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Roots, Goodie Mob Get Back to Basics

The Roots and the Goodie Mob are hip-hop acts trying their best to fend off Master P’s gangsta-noir hegemony with spiritual uplift and old-school values. Considering both acts bubbled up from cities with deep roots in R&B; (Philadelphia and Atlanta, respectively), it was hardly surprising to find them ditching the usual deejay dependency in favor of live bands for their respective sets at the House of Blues on Thursday.

Making up the more stylish and polished of the two acts, the four members of the Roots were accompanied by a keyboard-anchored rhythm section whose warm, emphatic grooves conjured up the ghosts of “Bitches Brew"-era Miles Davis. The Roots locked into the band’s billowy beat and then proceeded to lead it along with their rubbery wordplay, jacking it into double time one moment, then downshifting the next. Expert at milking the crowd with the kind of old-school quotations that have become the stuff of hip-hop folklore, the Roots ended their set with a litany of crowd-pleasing anthems from P-Funk, the O’Jays and LL Cool J. It should have come off as gratuitous, but instead felt organic and somehow appropriate.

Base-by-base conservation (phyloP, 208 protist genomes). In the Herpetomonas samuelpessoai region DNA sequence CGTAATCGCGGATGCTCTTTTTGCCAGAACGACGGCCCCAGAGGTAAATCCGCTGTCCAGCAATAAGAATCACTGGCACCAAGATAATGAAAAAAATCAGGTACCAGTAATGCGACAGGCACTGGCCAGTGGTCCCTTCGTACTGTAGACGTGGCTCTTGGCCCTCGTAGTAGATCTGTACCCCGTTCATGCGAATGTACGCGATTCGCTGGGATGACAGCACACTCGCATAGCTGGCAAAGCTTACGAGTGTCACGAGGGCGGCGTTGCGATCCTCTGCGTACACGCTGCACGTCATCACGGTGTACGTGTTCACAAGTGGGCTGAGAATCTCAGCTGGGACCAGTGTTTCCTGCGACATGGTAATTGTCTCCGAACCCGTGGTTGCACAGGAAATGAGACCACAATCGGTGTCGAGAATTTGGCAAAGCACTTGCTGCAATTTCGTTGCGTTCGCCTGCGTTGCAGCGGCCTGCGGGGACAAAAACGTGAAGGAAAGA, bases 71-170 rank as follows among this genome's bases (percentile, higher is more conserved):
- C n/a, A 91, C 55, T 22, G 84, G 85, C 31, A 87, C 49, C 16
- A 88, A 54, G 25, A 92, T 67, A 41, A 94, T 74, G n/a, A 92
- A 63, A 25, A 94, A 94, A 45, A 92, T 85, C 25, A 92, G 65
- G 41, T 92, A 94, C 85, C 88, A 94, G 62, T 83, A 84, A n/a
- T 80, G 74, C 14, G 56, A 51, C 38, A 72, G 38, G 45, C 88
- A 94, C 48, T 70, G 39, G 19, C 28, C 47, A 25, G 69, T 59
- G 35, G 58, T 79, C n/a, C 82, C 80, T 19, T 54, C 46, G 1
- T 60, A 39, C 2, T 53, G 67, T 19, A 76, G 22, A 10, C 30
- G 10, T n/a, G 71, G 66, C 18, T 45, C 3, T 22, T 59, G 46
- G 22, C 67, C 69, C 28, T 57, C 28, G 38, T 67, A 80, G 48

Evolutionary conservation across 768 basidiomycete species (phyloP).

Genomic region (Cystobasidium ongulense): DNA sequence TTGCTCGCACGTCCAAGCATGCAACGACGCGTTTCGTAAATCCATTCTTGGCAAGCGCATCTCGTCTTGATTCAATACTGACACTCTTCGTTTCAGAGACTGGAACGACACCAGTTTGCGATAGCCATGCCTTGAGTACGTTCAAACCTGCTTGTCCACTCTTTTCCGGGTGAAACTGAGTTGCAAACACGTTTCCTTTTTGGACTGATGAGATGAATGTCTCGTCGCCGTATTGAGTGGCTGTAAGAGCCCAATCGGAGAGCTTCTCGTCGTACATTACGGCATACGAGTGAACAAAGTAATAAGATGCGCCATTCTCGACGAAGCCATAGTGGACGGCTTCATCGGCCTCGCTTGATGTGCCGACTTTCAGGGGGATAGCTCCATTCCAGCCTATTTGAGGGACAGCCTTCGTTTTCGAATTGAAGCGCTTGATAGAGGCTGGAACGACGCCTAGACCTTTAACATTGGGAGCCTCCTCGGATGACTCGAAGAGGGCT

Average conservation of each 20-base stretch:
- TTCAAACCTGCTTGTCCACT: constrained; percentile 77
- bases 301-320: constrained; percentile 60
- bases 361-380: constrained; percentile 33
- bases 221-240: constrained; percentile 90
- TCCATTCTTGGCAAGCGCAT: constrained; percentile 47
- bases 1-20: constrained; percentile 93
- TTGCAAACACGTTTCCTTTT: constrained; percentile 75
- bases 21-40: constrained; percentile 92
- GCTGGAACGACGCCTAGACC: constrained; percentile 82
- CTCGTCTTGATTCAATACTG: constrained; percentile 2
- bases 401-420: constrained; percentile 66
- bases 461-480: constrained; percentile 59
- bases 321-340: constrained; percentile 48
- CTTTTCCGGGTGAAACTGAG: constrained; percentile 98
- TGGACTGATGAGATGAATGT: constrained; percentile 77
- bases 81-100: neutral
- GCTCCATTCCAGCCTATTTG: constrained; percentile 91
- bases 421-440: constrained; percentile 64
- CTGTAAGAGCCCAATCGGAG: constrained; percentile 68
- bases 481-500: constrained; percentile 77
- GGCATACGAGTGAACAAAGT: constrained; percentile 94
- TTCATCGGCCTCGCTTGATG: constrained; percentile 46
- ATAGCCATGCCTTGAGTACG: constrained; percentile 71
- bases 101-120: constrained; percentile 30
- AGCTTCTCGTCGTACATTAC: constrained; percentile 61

The Goodie Mob’s band was even larger, but the overall sound was somewhat thinner than it was during the Roots’ set. It hardly mattered, though; the Goodie Mob derives its power from the collective force of the four members fulminating in unison. The Mob’s sobering cautionary tales laid out the aftershocks of gangsta posturing in stark detail, and were driven home by ominously sludgy, half-speed beats that had arms flailing and heads ringing.


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